I spoke to the husband and wife team behind The Last Resort, the latest satirical production from Strangeface Theatre Company coming to Cardiff on March 31.
Originally named The Blue Chicken, Strangeface Mask Theatre Company was formed in 2001 by couple Bethan Tomlinson and Russell Dean. Now one of the only dedicated touring mask companies in the UK, the duo work together with what Bethan describes as “complementary skills”; she takes on an administrative role while Russell is the artistic force. Keeping it in the family even further, Russell’s brother Mark is composer and performer of the live music which accompanies the show.
Drawing his inspiration from places such as European cinema and Japanese masks, Russell also looks to British artists such as illustrator Quentin Blake and the late Oliver Postgate of The Clangers fame, but says, “At the bottom of it I’m a storyteller. If there is a good story to tell, I use the skills I have to try and make that work.” More than this, he hopes that through his masks and puppets he will be able to produce “things that are going to inspire [the audience’s] imagination, not dominate them.”
Current production Last Resort will complete more than 60 dates, travelling up and down the UK. This is an element which Russell enjoys enormously, describing it as “the real National Theatre, because that is really only for people in London or tourists.” The show performs in small theatres in rural areas around the UK, as well as bigger venues such as the Wales Millennium Centre. Russell believes an intense performing schedule of this kind means he “really gets to learn your craft. We have to perform under pressure.”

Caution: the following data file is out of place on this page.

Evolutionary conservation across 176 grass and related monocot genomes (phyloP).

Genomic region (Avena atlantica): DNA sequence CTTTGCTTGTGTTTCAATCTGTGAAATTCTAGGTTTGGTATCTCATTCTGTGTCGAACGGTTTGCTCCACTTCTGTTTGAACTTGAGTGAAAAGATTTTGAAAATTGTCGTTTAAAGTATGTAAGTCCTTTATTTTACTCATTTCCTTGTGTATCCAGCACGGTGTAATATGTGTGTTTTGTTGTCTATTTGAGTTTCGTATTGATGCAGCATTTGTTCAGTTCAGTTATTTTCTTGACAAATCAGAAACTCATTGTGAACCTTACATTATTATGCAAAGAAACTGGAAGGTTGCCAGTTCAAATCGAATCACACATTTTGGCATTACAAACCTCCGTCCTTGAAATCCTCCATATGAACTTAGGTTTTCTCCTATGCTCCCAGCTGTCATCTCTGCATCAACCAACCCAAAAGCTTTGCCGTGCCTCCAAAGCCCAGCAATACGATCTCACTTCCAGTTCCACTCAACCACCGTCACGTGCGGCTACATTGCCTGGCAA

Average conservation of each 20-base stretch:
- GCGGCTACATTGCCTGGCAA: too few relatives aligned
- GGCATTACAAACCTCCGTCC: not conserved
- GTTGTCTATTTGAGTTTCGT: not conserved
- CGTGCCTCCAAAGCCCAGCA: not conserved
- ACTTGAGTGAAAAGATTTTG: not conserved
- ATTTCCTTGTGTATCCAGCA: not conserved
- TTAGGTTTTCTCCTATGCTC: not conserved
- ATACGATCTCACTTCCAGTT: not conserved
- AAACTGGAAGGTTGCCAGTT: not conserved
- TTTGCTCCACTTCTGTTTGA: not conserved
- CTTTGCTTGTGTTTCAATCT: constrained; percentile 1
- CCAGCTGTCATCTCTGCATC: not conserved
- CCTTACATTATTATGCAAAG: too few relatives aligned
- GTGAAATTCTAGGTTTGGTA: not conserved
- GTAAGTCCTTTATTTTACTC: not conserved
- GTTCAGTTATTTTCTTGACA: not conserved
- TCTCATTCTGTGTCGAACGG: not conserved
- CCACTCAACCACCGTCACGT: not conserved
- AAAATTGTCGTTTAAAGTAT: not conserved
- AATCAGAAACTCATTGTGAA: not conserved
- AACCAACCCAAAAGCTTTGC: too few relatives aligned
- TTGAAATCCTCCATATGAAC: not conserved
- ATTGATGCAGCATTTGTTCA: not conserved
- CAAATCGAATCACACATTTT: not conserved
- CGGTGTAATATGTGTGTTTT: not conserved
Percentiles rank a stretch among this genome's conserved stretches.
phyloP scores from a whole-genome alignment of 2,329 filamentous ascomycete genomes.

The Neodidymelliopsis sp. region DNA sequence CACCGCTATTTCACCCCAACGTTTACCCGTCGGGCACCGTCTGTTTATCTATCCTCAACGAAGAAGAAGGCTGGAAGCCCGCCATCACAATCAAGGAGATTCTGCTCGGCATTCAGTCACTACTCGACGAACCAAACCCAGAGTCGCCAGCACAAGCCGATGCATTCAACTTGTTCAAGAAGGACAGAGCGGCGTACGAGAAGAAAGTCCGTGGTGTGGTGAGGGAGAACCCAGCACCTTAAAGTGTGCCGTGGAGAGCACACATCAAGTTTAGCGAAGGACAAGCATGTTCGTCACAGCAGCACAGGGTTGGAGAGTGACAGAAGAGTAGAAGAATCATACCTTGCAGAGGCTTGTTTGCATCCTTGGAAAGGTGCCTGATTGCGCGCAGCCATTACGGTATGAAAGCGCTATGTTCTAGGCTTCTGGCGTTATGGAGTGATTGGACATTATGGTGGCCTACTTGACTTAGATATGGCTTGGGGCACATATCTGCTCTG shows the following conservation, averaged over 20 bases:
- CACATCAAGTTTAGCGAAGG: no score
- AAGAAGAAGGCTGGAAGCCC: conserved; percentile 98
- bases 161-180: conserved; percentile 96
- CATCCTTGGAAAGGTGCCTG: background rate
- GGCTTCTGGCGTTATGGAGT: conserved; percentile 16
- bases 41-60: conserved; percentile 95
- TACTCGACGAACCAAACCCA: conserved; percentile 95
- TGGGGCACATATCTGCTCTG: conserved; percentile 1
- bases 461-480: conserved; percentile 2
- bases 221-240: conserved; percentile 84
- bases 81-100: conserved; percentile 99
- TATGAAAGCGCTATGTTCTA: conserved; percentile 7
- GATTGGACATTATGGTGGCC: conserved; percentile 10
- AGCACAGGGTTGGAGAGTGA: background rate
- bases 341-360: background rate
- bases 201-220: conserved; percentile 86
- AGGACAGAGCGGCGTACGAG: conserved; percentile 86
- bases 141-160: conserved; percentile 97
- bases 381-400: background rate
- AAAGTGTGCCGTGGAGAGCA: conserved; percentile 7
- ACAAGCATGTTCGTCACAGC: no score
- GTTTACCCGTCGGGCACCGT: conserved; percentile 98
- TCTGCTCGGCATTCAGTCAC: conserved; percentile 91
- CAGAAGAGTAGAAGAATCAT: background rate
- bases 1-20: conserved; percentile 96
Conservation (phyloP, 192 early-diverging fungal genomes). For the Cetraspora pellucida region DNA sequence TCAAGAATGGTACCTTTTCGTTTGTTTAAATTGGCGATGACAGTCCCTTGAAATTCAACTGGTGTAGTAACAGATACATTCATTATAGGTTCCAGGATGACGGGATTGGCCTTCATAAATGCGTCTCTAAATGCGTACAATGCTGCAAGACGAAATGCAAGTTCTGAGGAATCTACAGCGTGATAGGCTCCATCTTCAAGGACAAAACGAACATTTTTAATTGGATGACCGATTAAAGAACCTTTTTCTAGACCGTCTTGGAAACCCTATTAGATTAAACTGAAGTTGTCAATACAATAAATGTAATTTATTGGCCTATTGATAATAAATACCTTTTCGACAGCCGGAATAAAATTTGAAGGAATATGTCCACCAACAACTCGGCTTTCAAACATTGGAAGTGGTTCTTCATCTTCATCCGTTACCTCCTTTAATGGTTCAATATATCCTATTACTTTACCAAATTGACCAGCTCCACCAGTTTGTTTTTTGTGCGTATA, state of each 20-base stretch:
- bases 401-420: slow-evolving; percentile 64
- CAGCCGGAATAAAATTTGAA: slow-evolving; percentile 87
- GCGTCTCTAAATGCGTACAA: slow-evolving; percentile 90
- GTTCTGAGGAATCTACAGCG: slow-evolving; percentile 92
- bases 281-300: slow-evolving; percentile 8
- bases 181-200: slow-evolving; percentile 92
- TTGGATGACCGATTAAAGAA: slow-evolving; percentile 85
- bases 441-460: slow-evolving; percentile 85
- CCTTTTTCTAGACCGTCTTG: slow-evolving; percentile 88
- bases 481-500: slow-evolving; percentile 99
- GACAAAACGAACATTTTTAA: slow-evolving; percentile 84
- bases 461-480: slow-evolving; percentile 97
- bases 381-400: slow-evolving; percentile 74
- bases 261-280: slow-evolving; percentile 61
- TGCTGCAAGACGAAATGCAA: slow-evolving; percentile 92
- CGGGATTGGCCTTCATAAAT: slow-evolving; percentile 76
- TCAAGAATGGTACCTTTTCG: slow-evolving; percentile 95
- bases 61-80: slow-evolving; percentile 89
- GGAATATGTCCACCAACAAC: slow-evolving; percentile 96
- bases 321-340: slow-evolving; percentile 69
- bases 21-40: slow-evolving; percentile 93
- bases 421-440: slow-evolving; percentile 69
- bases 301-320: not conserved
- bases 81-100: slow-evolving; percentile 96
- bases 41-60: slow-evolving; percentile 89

Due to family responsibilities (the couple have a young daughter) Bethan no longer joins Russell on tour; however she says that in the past, “We’ve been incredibly lucky and toured literally from Penzance to Stornoway. I’d love to goback to it one day.” Speaking of Wales, Russell recalls his very fond memories. Having completed a BA in Drama at Aberystwyth University, Russell has previously performed in and written shows for The Chapter Arts Centre in Canton.
Russell says he first became involved with mask making almost by accident. After assisting at Bristol’s Circomedia, a drama school for circus performers, he joined Hertfordshire-based Trestle Theatre Company, where he explains, “I had to make 25 masks – I was thrown in right at the deep end. I soon found that I had a real love for it. I became fascinated very quickly.”
Not the only creative bods in the family, Russell and Mark are joined by two more brothers and an opera-singing father. Early family visits to the opera house with what Russell describes as “overwhelming smells and colours [that] heightened our interest in the theatre, like a passage into another world” clearly struck a chord with the brothers, who have all ended up in the arts industry.